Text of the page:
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In re Sheys

Supreme Court of New Hampshire

July 15, 2015

IN THE MATTER OF MARY E. SHEYS AND ERIC BLACKBURN

Argued: May 13, 2015

9th Circuit Court – Manchester Family Division

Bossie & Wilson, PLLC, of Manchester (Jon N. Strasburger on the brief and orally), for the petitioner.

Michael Bedard, of Concord, by brief and orally, for the respondent.

DALIANIS, C.J.

The respondent, Eric Blackburn, appeals an order of the Circuit Court (Carbon, J.) granting the motion to dismiss filed by the petitioner, Mary E. Sheys, on the ground that the court lacked exclusive, continuing jurisdiction over the parties' post-divorce parenting matters. On appeal, the respondent argues that the trial court's order is contrary to RSA 458-A:13, I (Supp. 2014), a provision of the Uniform Child Custody Jurisdiction and Enforcement Act (UCCJEA), see RSA ch. 458-A (Supp. 2014). Because we agree with the respondent, we reverse and remand.

The record contains the following facts. The parties were married in August 2005 and were divorced by a New Hampshire court in 2009. When they divorced, both parties lived and worked in New Hampshire.

The parties have two children, one born in 2006 and the other in 2007. The parenting plan entered with their divorce decree gave the parties joint decision-making responsibility for the children, who resided primarily with the petitioner. The respondent was awarded parenting time on two afternoons during the school week, every other weekend, and for two non-consecutive weeks during the summer.

In January 2013, the petitioner notified the respondent that she had to relocate from Manchester to Natick, Massachusetts, because she had been unemployed since November 2012 and had obtained a new job in Natick. The petitioner relocated with the children to Natick in February 2013.

After the petitioner moved to Natick, the respondent filed a motion in which he argued that he should be awarded primary residential responsibility for the children and that the petitioner should be found in contempt for having relocated in violation of the parties' parenting plan. In April 2013, the trial court denied this relief, finding that although the petitioner did not provide the respondent with the 60-day notice required by the parties' parenting plan, she provided him "at least 40-45 days" notice before relocating, which afforded him "ample time to . . . request . . . a hearing as provided by statute." The court entered a new parenting plan, pursuant to which the parties again had joint decision-making responsibility for the children, who again were to reside primarily with the petitioner. The respondent was awarded parenting time on alternate weekends, any time he was in the Natick area, and at other times as agreed by the parties. He was also awarded parenting time for two non-consecutive weeks each summer, five days during April vacation in even years, and five days during February vacation in odd years, unless the parties otherwise agreed.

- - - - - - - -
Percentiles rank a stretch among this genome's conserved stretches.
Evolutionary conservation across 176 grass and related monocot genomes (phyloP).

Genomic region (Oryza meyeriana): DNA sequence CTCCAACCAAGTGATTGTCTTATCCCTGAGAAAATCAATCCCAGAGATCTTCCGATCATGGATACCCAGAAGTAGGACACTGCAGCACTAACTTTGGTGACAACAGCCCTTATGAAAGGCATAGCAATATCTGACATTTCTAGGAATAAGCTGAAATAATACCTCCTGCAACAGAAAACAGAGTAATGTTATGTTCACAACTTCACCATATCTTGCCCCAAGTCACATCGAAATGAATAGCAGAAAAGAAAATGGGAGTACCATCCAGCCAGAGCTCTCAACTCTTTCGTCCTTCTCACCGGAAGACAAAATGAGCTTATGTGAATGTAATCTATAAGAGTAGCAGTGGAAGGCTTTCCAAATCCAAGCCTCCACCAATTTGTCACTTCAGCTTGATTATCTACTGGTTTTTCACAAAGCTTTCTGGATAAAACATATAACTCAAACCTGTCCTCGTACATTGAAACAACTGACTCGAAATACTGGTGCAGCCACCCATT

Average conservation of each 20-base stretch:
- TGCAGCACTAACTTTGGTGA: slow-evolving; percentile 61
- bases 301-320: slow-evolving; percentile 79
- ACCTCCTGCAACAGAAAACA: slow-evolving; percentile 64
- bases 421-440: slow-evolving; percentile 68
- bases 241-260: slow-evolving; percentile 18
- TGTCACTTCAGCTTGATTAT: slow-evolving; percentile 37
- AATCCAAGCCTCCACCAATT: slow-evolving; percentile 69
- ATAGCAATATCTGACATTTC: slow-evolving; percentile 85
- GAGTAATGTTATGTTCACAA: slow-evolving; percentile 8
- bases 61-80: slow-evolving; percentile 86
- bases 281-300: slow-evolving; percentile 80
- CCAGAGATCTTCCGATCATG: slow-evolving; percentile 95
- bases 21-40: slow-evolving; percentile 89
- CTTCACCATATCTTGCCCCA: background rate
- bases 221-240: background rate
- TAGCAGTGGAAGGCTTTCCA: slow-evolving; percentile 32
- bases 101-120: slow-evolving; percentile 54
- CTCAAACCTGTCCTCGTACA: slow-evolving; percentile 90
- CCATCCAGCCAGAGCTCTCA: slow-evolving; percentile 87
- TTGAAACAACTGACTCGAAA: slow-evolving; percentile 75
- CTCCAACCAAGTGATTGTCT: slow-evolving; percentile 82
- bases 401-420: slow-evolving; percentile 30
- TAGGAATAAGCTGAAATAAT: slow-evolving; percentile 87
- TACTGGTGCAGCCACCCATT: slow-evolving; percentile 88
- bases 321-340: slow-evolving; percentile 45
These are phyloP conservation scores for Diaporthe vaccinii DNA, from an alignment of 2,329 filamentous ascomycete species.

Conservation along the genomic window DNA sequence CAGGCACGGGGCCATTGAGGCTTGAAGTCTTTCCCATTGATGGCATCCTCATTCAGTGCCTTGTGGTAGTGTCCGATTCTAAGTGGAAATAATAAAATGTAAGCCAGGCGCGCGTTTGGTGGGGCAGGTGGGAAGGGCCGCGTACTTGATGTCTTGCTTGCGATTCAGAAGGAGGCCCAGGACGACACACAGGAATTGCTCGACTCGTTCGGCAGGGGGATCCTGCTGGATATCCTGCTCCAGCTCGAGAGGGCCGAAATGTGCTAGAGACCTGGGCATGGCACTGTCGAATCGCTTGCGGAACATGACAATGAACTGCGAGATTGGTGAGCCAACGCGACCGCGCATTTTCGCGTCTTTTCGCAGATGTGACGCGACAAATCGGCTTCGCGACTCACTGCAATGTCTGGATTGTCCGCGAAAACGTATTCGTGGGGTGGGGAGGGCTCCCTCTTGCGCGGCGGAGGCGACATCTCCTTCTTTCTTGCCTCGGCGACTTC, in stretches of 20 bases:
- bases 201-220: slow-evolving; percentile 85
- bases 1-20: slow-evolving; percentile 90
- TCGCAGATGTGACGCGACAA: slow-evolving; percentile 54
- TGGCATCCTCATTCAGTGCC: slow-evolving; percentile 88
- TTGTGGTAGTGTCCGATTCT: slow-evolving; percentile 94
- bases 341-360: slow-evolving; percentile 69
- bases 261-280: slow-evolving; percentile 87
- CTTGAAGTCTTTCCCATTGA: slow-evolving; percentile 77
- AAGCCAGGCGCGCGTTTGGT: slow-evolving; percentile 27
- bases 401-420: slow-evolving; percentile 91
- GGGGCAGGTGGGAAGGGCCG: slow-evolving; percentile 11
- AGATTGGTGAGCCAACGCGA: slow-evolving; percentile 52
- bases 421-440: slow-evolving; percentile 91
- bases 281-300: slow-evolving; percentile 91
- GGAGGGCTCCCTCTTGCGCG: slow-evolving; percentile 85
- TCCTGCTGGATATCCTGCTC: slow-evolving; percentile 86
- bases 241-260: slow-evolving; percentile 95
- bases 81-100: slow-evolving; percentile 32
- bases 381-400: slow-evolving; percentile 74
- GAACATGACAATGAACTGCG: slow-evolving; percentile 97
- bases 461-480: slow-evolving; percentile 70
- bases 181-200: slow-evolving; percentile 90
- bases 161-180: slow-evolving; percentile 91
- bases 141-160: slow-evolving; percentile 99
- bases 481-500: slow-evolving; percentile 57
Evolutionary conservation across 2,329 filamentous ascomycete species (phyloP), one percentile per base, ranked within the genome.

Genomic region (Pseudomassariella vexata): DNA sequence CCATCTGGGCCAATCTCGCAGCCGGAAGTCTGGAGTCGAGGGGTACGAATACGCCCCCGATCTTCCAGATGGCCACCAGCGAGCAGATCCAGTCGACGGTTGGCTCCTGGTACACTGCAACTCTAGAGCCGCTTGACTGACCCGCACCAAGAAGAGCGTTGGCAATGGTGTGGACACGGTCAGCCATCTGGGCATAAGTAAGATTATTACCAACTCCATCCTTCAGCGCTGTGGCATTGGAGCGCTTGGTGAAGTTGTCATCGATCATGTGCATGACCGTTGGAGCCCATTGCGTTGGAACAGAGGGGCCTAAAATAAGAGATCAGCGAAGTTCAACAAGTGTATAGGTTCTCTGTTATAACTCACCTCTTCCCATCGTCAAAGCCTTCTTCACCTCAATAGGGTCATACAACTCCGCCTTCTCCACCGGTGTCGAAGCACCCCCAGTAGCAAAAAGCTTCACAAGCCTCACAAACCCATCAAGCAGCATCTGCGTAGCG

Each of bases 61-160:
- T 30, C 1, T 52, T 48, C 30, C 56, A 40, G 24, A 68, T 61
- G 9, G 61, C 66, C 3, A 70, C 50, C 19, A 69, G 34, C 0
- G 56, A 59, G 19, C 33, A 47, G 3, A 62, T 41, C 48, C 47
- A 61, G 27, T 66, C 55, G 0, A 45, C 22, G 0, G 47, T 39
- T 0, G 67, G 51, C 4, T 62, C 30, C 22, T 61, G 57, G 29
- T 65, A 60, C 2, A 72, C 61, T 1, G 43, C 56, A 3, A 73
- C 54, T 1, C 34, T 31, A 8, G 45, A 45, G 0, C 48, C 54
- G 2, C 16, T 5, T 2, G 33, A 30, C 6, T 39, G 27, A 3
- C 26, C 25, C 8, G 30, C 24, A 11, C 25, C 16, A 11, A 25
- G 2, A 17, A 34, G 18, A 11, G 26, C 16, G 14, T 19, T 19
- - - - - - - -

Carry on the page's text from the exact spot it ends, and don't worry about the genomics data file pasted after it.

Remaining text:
In December 2013, the respondent requested that the court modify the parties' parenting plan and find the petitioner in contempt. The respondent's contempt motion was scheduled to be heard on February 19, 2014. On February 7, 2014, the petitioner filed a motion to dismiss the pending proceedings in New Hampshire because she and the children had been Massachusetts residents for one year and because she had a motion pending in a Massachusetts court to modify the parties' divorce decree and parenting plan. Following a hearing, the New Hampshire court granted the petitioner's motion to dismiss, reasoning that it was "appropriate for the Court to decline continuing jurisdiction over this matter" because "[t]he [p]etitioner and the children no longer have a significant connection with the State of New Hampshire." See RSA 458-A:13, I(a). The respondent unsuccessfully moved for reconsideration, and this appeal followed.

On appeal, the respondent argues that the trial court erred when it concluded that the children lacked a significant connection with New Hampshire. To address this argument, we must interpret the UCCJEA. Our review of the trial court's statutory interpretation is de novo. See In the Matter of Yaman & Yaman, 167 N.H. 82, 86 (2014). When examining the language of a statute, we ascribe the plain and ordinary meaning to the words used. Id. We interpret legislative intent from the statute as written and will not consider what the legislature might have said or add language that the legislature did not see fit to include. Id. When the language of a statute is unambiguous, we do not look beyond it for further indications of legislative intent. Id.

Under the UCCJEA, once a court of this state has issued an initial custody order or has modified an initial order, the court has exclusive, continuing jurisdiction over the matter until:

(a) A court of this state determines that neither the child, nor the child and one parent, nor the child and a person acting as a parent have a significant connection with this state and that substantial evidence is no longer available in this state concerning the ...

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